Listen, I agree, who in their right mind wants to work any longer than they have to?
    I will do everything I can legally, to avoid work. Ye know, in victorian times, it was only the lower classes that had to work.
    My golden rule is - dont spend capital, only spend the interest or income on your capital.
     
  6. Sarenco

    Sarenco Frequent Poster

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    I assume that is interest less DIRT. So you can spend something like 0.20% of your capital every year.

    You told us earlier on this thread that you could safely spend 4% of your capital every year.

    Which is it?
     
  7. paddyd

    paddyd Frequent Poster

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    I wouldn't worry so much about wanting to retire at a specific age - instead work to being able to fund your lifestyle costs from that point forward, either through saving a large amount of money (full early retirement), or by passive income (financial independence), or both of course. I aimed for passive income. Once you reach that point, you're ready to retire whenever you want - but you don't have to of course.
    I've always found this site reasonably helpful, simply because it allows me put in my own numbers for everything (esp inflation and investment returns),
    https://financialmentor.com/calculator/best-retirement-calculator
    but also lets you insert different passive income and pensions, and the ages they apply to.
    The usual pinch of salt applies, as it assumes consistent returns every year, so tone your numbers down. e.g. investment returns beat inflation only by 0.25%, or that you expect to live to 100, it's an easy way to build in contingency.
    If you're going to retire at 51 and live to 100, that's 49 years worth of lifestyle to fund and no-one knows how inflation and investment returns will affect those 5 decades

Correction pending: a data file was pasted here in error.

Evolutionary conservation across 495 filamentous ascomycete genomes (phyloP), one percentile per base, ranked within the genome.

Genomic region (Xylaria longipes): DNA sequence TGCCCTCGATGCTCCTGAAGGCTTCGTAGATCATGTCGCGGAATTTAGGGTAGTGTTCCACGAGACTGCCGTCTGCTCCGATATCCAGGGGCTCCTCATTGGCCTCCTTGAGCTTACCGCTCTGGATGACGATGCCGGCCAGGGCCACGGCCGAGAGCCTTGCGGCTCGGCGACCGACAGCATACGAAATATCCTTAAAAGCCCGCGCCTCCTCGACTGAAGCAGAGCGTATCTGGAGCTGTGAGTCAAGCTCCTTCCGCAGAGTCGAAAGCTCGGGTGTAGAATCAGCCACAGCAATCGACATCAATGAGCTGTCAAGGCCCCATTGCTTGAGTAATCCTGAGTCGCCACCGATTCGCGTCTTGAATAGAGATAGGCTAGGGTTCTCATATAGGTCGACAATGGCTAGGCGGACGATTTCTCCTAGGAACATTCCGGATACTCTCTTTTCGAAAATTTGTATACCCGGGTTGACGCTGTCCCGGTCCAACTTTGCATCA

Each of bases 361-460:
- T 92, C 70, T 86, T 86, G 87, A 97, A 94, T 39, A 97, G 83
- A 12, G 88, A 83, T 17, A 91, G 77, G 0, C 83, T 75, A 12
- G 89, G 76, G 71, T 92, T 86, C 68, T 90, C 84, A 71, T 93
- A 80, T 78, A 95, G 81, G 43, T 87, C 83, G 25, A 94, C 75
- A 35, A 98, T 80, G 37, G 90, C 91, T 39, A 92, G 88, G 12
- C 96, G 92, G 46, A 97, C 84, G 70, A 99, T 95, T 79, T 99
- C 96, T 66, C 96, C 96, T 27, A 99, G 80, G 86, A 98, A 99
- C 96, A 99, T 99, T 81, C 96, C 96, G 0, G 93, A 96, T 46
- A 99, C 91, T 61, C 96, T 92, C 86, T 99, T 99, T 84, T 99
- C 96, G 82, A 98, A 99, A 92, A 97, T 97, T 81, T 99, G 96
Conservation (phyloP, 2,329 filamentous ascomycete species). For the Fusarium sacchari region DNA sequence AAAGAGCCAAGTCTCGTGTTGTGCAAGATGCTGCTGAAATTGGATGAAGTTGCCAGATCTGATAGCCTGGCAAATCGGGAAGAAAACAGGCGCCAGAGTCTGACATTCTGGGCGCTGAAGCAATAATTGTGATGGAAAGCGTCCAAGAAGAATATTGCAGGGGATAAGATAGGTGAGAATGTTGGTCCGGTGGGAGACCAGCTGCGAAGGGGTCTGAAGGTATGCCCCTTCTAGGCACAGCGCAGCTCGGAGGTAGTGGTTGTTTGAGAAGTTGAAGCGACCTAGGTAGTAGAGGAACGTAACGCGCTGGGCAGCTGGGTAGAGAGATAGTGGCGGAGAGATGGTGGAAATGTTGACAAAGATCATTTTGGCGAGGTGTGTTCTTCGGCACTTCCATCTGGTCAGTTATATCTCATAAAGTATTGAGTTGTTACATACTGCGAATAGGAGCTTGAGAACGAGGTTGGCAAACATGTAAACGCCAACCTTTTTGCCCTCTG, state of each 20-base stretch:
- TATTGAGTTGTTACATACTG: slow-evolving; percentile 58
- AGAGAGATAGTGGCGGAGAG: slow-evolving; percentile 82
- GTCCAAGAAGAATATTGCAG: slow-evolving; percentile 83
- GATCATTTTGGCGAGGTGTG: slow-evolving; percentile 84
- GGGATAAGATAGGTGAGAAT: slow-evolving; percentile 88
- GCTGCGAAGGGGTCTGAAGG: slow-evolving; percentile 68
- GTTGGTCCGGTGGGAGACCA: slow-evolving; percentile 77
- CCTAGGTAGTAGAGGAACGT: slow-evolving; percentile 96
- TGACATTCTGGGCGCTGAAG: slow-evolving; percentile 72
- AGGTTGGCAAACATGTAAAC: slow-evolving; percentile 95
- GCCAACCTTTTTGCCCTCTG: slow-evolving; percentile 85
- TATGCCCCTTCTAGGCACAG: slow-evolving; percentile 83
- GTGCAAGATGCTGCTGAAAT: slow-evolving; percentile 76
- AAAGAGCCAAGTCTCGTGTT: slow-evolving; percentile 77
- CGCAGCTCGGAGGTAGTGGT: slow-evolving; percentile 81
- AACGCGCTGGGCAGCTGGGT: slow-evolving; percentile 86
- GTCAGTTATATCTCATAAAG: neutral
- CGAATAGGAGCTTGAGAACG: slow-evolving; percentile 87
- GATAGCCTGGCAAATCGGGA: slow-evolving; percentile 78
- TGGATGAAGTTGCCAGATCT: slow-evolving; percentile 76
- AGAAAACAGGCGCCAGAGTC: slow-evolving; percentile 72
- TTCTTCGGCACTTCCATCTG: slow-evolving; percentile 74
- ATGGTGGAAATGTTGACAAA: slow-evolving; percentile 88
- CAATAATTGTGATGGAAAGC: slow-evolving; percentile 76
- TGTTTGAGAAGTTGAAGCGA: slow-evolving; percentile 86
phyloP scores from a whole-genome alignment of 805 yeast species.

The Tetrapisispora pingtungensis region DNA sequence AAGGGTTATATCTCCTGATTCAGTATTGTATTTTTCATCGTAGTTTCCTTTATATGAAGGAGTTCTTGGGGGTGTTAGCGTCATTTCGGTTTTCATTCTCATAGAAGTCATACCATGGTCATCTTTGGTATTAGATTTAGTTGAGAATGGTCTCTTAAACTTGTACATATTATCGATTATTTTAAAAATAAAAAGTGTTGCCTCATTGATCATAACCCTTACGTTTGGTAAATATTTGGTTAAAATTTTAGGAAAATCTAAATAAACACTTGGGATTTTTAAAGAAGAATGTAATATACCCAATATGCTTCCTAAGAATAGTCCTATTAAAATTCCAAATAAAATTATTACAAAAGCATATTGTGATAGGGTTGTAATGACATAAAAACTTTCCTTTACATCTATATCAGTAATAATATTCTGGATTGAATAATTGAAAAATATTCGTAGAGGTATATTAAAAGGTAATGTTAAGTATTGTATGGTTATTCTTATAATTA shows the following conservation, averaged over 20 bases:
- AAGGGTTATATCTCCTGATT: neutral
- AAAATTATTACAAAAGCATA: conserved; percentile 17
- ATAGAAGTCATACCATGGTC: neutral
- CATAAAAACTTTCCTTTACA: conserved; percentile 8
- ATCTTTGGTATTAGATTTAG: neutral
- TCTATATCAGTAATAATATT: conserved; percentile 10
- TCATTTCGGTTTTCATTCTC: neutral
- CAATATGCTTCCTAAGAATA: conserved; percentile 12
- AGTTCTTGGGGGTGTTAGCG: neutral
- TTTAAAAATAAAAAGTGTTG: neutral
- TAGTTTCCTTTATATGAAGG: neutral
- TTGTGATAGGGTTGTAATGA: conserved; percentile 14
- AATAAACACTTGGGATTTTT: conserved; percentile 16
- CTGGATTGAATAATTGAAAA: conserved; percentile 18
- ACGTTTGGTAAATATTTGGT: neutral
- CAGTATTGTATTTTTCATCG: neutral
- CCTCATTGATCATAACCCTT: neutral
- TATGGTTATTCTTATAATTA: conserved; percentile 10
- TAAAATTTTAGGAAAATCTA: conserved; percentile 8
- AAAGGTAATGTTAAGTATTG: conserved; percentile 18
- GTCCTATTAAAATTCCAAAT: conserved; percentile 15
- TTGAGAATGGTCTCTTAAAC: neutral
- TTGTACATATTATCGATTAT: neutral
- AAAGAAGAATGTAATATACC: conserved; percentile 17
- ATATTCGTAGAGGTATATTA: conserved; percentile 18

8. fistophobia

    fistophobia Frequent Poster

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    I have a diversified portfolio, equities, long and short dated bonds - for income I have corporate bonds and high yield products.
    Could I survive a market rout? I think so. I always have 3 years living expenses in cash or near-cash securities.
    Been a fan of the Provy for many a year, the bonds and ord. shares - making money off other people's misery. Isnt that the capitalist way?
    I also do some peer to peer lending; example of recent funding being KC Peaches and Camile. I am averaging 4% nett yield p.a.
     
  9. DeeKie

    DeeKie Frequent Poster

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    Fistophobia where do you do your peer to peer lending?
     
  10. Gordon Gekko

    Gordon Gekko Frequent Poster

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    Sounds like Linked Finance to me
     
  11. fistophobia

    fistophobia Frequent Poster

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    Grid Finance
     
  12. Sarenco

    Sarenco Frequent Poster

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    You must be going way out the risk curve to achieve anything like that kind of net yield in the current environment.

    Personally, I think investing for income is an illogical preference and it's generally very inefficient from a tax perspective. Each to their own I suppose.
     
  13. Ndiddy

    Ndiddy Frequent Poster

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    If retiring at 50, would they still not pay tax on the 48k? I thought taxfree retirement income only came at 65+?
     
  14. paddyd

    paddyd Frequent Poster

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    You always have income tax to pay, even over 65. There are bigger exemptions for over 65s, that’s all (I think it’s 18€k for singles and €36k for married couples).